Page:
Evan Dale // March 18, 2020
There’s something in Soul, in Funk, in R&B through the epochs that can’t be described with words, though much of the musical realms still can be. From the timeless vocals and the bleeding imperfection of organic instrumentation, to slappy bass and underwater synth progressions, Soul, Funk, and R&B shine with many of the most raw, experimental, and ultimately necessary building blocks of musical modernity. But, the something that makes the Temptations so relatable to this day; the something that made The Lollipop Man’s opening monologue on P Funk so intriguingly memorable; the something that made all of the 90’s R&B Golden Era so tearfully emotional, exists in just that – a play towards a listener’s emotionality – an expression from the pure emotionality of the creator. To this day, the three realms live on, evoking timeless self-expression and bottomless emotion, tethered to a need to hit the dance floor and to fall in love and in lust, all on one fell swoop.
How They Compare
Is everyone from The Internet a genius? It’s sure starting to seem that way. We always knew that Syd had the pipes and that anything she wanted to do with them was just as silky and sweet as anybody else in music today. But as guitarist Steve Lacy dropped his retrofuturistic debut album, APOLLO XXI (2019), and bassist Patrick Paige II did the same, yet on such an oh, so different wave, with Letters of Irrelevance (2018), it was clear that the roots of The Internet draw from far and wide through the epochs of Funk, Soul, and R&B. For his own part, Patrick Paige II dazzled with every track on his debut, from the D’Angelo inspired Voodoo to further, yet differing, explorations of his range, Patrick Paige II has become a staple in the corner of the Funk & Soul ridden corners of experimental music. And, with two tracks to kick off 2021 – So They Say: a silky, soulful R&B and hip-hop ballad & Whisper (Want My Luv): the funkiest of collaborations tapping Steve Lacy, Durand Bernarr, and Allen Love, he’s revving back up his dynamic sound for a new album in May.
Is there anyone in music more retro-R&B nuanced than Devin Morrison? Impossible. Though undeniably a figure of the current times, Devin Morrison’s inspirations bleed through to the largely intangible aesthetic of the 90’s. A wide-ranging instrumentalist who favors his handywork on the keys; a practiced and established producer whose textural grip reigns supreme; a vivacious vocalist whose register can, too, make a listener reminisce on the greats of the past, his is a brand of R&B that transcends time and space, evoking a new affinity for the sounds of old. With his 2019 debut album, Bussin’ Devin Morrison didn’t only transport his fans to an era come, gone, and come again, but ultimately, is building a bridge between a modern R&B Renaissance and the last one, where a flourishing bouquet of new aesthetics, old ones, and a reinvention of their coalescence is changing what the entire scene sounds like.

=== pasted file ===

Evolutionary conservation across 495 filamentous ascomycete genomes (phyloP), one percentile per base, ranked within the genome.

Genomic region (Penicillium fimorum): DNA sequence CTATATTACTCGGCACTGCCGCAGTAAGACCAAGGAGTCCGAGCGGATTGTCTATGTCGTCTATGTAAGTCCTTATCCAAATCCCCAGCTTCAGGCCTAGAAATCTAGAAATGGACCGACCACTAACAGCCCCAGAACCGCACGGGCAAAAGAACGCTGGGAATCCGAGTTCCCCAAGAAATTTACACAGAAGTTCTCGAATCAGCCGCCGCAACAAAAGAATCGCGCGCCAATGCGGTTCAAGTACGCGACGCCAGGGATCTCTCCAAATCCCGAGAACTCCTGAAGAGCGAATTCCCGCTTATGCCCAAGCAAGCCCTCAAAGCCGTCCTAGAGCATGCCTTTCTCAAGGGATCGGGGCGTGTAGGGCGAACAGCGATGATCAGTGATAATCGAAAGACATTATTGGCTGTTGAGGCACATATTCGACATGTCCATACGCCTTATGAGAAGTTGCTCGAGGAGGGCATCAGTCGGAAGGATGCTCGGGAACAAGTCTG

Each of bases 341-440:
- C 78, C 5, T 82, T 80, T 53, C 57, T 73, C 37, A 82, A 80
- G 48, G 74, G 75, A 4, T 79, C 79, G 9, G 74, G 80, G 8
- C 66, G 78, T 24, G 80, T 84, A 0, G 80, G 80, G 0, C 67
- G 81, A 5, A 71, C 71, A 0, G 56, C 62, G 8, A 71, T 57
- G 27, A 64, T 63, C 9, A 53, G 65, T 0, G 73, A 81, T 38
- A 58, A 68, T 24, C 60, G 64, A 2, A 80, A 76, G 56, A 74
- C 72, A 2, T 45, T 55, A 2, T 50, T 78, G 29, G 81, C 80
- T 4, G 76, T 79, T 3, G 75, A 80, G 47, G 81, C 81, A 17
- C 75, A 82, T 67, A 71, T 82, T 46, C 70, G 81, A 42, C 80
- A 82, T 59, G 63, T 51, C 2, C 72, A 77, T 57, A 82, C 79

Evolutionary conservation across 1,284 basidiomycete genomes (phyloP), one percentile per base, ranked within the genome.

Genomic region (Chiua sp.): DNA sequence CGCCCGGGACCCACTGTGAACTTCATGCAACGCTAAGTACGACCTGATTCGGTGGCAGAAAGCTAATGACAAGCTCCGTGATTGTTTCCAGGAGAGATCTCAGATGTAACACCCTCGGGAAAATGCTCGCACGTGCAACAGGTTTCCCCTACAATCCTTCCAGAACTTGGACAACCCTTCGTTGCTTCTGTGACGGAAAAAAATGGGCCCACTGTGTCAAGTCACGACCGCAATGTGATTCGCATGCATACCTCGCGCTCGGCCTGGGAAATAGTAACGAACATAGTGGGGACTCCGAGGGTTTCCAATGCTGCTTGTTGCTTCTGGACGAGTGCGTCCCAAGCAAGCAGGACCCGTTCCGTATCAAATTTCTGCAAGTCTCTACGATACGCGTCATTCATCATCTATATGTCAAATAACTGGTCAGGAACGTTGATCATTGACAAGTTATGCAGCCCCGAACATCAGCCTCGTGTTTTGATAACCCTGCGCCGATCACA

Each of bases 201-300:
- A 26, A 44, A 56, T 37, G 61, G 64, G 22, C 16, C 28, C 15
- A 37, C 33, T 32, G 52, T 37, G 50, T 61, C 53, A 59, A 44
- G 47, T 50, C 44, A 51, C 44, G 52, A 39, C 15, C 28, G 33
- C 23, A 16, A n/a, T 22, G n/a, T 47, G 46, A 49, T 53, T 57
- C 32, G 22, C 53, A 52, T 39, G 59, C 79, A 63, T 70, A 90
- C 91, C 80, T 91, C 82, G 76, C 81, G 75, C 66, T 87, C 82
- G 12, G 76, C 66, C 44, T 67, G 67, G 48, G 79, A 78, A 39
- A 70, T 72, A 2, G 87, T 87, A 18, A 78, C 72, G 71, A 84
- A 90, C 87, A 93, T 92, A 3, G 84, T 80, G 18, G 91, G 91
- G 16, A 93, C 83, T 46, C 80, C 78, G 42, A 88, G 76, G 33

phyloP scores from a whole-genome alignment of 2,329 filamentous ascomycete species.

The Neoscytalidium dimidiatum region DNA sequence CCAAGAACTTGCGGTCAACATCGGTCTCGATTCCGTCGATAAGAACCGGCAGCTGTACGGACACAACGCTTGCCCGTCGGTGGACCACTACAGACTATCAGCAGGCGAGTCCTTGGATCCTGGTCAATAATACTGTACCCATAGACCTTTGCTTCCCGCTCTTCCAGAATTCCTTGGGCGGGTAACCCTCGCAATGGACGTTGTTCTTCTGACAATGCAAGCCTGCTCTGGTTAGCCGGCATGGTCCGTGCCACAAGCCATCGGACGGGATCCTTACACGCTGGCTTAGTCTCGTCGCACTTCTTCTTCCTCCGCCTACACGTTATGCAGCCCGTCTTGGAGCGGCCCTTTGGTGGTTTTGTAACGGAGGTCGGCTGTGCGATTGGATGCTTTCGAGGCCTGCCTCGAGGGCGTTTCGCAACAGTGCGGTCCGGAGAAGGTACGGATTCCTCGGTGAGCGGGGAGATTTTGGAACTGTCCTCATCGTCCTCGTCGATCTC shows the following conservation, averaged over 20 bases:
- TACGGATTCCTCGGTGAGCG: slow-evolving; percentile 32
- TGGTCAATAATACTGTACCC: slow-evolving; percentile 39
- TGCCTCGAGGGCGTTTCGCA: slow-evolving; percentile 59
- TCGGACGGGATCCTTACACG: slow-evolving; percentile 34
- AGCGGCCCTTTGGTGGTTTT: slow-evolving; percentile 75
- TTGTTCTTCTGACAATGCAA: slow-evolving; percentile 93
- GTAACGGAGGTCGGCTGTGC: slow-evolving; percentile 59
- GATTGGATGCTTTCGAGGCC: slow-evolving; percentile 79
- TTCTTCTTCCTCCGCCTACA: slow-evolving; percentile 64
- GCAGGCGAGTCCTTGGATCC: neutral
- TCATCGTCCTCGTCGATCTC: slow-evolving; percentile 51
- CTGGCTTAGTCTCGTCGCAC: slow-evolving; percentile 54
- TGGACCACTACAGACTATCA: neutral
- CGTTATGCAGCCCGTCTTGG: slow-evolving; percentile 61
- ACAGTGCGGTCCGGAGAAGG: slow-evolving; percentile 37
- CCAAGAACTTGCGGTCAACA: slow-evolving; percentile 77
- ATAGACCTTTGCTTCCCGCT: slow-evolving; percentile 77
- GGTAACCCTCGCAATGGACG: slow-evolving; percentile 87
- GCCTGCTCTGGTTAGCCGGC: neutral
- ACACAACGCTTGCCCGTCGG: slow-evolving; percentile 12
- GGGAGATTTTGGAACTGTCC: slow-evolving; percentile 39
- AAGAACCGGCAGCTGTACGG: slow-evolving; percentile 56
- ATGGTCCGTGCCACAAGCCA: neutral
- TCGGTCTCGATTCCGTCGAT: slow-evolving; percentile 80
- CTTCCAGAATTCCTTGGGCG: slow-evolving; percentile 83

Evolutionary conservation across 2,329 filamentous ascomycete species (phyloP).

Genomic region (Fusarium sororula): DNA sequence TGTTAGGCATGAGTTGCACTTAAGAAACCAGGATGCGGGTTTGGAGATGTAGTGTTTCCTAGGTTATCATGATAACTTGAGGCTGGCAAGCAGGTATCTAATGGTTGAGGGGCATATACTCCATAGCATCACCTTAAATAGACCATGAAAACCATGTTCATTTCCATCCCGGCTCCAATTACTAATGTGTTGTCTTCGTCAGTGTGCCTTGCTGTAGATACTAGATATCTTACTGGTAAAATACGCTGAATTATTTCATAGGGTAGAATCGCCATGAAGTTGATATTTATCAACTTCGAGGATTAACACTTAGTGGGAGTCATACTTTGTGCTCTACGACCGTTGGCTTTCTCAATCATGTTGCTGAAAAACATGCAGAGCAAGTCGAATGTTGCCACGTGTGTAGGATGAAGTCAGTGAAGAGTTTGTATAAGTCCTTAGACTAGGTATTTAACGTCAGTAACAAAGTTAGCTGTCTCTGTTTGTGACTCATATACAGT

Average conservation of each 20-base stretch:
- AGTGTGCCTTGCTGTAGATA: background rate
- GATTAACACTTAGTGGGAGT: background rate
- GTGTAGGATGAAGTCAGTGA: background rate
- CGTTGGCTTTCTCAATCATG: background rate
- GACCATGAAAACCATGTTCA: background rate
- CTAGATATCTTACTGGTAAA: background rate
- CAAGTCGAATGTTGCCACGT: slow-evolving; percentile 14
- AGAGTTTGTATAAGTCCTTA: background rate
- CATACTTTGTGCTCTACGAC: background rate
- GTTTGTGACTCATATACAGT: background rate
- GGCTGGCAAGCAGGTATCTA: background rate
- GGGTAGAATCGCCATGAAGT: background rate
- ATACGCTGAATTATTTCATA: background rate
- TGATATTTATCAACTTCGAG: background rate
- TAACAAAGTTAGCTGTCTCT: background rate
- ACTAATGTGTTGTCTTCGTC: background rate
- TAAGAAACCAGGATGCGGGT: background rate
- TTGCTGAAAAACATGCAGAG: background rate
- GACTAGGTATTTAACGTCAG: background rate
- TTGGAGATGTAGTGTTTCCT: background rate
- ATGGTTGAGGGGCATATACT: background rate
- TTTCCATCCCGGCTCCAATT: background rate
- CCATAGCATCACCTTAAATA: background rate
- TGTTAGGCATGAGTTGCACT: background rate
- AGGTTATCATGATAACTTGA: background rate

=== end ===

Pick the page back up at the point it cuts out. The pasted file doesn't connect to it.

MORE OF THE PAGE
How They Contrast
Patrick Paige II adheres to his retrofuturistic take on the tenets of Soul and Funk above all else. A bassist and vocalist whose aesthetic feels pulled directly from the 70’s, 80’s, or in the possibilities of the now to reach back in time and reinvent without compromise, Paige II’s solo takes bleed of the bass and experimental vocals he so fervently draws inspiration from. The result is a bridge to a different era à la wave that his Internet compatriots also coast along – soulful, sweet, and founded on instrumental foundation and funk-strewn playfulness.
Devin Morrison sticks so strongly to his 90’s nuances that he’s making them modern again. With a dynamically wide range of artistic tools at his disposal, the ability to compose, write, play, sing, and produce his work top-to-bottom infuses it with a timelessness all his own making, and an ultimate reinvention of R&B for the then and more importantly for the now. And with the freedom to experiment how he so pleases, honing complete creative control, no matter the given track he’s a part of, his directionalism holds true North.
Proof in the Past
Patrick Paige II is part of a band. The band when it comes to groups slinging Neo-Soul and dance-driven Funk, The Internet have long given Paige II a foundation of collaboration. But, even in his solo work, he’s often not so solo. Though more than capable of crafting hits all on his own, his work with Internet team turned solo acts from Syd to Steve Lacy, to just recently lacing up with legendary old-school influenced vocalists like Durand Bernarr and Allen Love, he is at his best without friends, and also with them.
Devin Morrison is a born producer, and thus, a born collaborator. From producing and featuring alongside Korean pop star and rapper, Crush with 2019 hit Lookin 4, to just recently featuring on Boo Thang taken from VanJess’s 2021 Homegrown EP, he transcends the stylistic spectrum to collaborate, bringing with him always his established signature on the keys, in production, and with his vocals.
How They Collaborate
Collaboration between Patrick Paige II and Devin Morrison wouldn’t only be a fluid exploration of Soul, Funk, and R&B; of wide-ranging instrumentalism, focused production, and broadly understated vocalism, it’s probably also imminent. Both artists have been steadily collaborating with more and more artists in one another’s respective circuits because, frankly, their circuits are intertwined. As would be their tethered sound. With sultry basslines from Paige II and playful synth strokes from Morrison, the instrumental backdrop from the two would alone transcend eras. Pull into focus the dichotomy of vocal range at play and a honed, Golden Era tinged bit of production from Devin Morrison, and the whole collaboration – whether a single or a collection – would be an undeniable force of emotion, reminiscence, and ultimate futuristic invention.